Dating and romance scams are nothing new, but with so many people looking for love online, they have become that much more attractive and accessible to online criminals. Plus, the countless real online love stories only serve to make this scam even easier for criminals to pull off.

Most people hope they wouldn't be naïve enough to fall for such scams. But, as the old saying goes, "love is blind," and thousands of people fall victim to such plots every day. Of all internet crimes in the US, romance scams account for the largest financial losses, totaling $230 million (~ GBP £172 million) in 2016. And it's definitely not just happening in the US. Last year in the UK, there were almost 4,000 victims of romance fraud scammed out of close to GBP £40 million (~ $54 million). In Canada last year, 750 victims lost CAD $17 million (~ GBP £10 million).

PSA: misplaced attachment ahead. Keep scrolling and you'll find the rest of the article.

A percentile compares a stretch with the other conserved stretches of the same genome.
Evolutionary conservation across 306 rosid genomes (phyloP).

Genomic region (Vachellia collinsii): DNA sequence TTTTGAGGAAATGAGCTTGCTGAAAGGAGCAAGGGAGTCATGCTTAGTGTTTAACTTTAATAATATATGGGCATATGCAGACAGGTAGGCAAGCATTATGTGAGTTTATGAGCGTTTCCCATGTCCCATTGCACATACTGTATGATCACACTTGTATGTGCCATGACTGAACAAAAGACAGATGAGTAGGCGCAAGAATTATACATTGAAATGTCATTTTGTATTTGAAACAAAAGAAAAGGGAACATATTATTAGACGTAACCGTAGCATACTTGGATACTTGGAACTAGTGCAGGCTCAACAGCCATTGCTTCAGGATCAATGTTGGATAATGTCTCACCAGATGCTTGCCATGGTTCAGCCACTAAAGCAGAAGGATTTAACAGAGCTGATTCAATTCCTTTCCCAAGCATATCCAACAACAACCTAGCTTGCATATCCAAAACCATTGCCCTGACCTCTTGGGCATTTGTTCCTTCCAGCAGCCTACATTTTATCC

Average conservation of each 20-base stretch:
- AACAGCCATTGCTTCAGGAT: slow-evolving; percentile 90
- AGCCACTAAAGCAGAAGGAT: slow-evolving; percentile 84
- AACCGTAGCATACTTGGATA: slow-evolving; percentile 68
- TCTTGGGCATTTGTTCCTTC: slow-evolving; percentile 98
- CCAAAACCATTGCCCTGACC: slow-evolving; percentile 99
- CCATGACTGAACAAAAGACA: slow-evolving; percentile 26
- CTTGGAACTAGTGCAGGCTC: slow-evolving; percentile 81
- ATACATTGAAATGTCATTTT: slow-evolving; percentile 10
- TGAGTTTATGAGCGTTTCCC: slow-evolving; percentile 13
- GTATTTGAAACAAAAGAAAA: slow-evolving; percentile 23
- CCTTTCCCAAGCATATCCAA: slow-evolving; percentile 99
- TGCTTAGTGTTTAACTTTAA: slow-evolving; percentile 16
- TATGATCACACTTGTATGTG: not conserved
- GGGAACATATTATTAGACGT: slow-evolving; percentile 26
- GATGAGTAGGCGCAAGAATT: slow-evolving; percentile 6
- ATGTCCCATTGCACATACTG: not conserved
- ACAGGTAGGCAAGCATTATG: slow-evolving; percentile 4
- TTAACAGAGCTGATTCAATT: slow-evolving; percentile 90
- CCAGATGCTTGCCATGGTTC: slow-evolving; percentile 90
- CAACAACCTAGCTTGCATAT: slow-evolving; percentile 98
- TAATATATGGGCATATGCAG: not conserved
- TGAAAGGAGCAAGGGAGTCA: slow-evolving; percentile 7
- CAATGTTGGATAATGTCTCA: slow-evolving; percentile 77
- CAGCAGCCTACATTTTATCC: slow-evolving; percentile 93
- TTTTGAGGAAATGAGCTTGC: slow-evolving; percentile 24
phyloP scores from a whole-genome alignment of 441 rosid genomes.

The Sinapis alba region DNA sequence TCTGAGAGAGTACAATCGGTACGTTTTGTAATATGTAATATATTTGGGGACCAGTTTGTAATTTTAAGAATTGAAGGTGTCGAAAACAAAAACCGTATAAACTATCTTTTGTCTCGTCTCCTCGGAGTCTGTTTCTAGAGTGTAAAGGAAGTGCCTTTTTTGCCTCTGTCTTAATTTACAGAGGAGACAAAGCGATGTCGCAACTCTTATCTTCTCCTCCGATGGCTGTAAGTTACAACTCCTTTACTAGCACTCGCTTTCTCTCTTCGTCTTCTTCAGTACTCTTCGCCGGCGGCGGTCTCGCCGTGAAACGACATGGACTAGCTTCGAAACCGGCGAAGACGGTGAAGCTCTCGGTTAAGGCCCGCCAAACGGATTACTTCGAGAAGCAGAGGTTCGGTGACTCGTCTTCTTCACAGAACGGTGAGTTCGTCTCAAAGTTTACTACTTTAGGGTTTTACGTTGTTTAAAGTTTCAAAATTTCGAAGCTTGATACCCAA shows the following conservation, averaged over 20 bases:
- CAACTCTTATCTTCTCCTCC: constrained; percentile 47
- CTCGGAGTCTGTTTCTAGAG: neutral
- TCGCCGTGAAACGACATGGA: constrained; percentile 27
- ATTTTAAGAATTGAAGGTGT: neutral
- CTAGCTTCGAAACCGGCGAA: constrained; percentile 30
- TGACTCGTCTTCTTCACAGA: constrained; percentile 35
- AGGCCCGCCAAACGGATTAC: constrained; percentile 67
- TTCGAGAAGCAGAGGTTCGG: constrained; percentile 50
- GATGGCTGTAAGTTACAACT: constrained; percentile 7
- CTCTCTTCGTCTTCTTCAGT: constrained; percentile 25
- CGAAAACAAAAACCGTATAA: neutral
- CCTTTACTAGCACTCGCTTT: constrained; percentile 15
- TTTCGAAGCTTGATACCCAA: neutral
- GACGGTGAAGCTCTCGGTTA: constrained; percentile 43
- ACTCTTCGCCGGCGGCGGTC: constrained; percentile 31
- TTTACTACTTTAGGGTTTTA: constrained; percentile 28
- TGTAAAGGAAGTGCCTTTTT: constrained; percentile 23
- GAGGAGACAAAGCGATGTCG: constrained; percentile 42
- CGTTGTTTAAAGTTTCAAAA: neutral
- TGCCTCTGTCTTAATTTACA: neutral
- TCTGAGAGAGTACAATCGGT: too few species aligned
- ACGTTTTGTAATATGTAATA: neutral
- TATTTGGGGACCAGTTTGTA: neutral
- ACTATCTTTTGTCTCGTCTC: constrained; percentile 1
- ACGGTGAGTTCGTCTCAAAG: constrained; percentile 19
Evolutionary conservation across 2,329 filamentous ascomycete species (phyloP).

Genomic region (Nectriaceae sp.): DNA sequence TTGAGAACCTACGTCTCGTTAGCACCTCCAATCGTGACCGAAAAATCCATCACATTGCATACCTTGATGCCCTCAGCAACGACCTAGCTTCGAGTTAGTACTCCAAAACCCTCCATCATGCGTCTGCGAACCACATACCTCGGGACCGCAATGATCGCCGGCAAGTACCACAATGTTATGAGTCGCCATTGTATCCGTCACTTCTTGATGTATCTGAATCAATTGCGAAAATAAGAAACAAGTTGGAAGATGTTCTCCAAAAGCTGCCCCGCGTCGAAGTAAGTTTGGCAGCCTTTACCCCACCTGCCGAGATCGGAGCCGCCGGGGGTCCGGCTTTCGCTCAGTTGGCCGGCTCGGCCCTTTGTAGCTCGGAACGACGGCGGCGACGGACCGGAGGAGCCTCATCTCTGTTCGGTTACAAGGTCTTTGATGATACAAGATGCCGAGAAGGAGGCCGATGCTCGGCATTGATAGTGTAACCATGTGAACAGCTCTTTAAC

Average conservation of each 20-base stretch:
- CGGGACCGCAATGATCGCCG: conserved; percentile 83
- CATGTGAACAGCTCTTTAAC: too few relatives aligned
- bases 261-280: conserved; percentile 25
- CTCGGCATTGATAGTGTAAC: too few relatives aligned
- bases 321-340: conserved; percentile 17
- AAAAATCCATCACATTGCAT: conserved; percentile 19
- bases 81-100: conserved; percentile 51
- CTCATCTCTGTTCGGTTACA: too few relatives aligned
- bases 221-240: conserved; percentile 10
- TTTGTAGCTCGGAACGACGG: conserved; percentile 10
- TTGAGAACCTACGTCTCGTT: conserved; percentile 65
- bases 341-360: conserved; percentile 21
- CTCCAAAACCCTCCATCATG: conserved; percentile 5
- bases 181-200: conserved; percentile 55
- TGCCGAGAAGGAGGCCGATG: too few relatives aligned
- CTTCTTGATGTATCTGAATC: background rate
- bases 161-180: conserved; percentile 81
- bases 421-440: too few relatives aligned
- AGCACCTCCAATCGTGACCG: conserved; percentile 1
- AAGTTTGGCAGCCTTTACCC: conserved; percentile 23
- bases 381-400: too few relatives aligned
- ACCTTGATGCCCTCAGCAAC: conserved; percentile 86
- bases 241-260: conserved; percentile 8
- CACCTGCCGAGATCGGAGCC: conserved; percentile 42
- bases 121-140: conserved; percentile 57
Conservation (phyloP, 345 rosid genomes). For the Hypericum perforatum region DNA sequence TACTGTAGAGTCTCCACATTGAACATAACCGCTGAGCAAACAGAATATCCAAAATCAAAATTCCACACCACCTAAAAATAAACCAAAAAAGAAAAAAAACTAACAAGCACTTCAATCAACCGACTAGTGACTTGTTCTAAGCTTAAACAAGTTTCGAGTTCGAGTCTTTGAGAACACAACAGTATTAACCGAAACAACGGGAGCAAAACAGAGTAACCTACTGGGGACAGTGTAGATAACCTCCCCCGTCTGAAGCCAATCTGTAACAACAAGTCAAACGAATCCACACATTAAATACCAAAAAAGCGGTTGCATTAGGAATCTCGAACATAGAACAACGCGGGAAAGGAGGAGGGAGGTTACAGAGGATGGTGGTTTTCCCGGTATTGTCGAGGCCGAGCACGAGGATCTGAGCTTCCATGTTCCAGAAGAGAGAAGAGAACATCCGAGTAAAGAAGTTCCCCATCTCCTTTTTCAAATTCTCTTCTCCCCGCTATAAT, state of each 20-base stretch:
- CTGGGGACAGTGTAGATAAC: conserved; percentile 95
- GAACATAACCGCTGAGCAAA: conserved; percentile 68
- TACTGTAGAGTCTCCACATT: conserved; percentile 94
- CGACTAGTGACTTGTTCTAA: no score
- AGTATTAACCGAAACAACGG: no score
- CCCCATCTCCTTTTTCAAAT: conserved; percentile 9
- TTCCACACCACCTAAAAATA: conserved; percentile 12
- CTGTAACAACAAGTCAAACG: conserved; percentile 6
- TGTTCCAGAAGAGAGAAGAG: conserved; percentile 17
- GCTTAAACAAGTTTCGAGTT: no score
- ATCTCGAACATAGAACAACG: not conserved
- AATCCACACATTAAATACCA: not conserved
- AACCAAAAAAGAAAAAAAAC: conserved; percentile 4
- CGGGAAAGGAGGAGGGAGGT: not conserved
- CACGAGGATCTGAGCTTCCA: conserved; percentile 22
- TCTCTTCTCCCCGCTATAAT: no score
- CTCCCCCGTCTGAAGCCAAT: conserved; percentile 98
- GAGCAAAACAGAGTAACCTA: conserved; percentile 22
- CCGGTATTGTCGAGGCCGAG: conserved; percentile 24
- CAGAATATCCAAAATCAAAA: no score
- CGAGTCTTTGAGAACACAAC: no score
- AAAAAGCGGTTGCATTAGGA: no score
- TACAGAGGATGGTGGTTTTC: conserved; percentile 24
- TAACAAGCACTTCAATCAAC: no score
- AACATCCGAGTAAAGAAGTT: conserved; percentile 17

Victims are often too embarrassed to come forward, so these numbers may be grossly underreported. Many realize that it's usually impossible to recover any of the money sent to scammers. However, there is some good news. By educating yourself and those around you about the tactics online fraudsters use, you can drastically decrease the chances that you or they will become a victim.

In this post, we'll describe the common tactics used by scammers, what to look out for, and how to avoid getting caught up in the scam.

The common scam pattern

Although the details vary, most online dating and romance scams follow a similar pattern. It begins with a hook. The would-be suitor makes contact and uses something in common to spark a friendship or romantic relationship. The relationship ramps up quickly with scammers typically sending lots of messages throughout the day over a period of weeks or even months.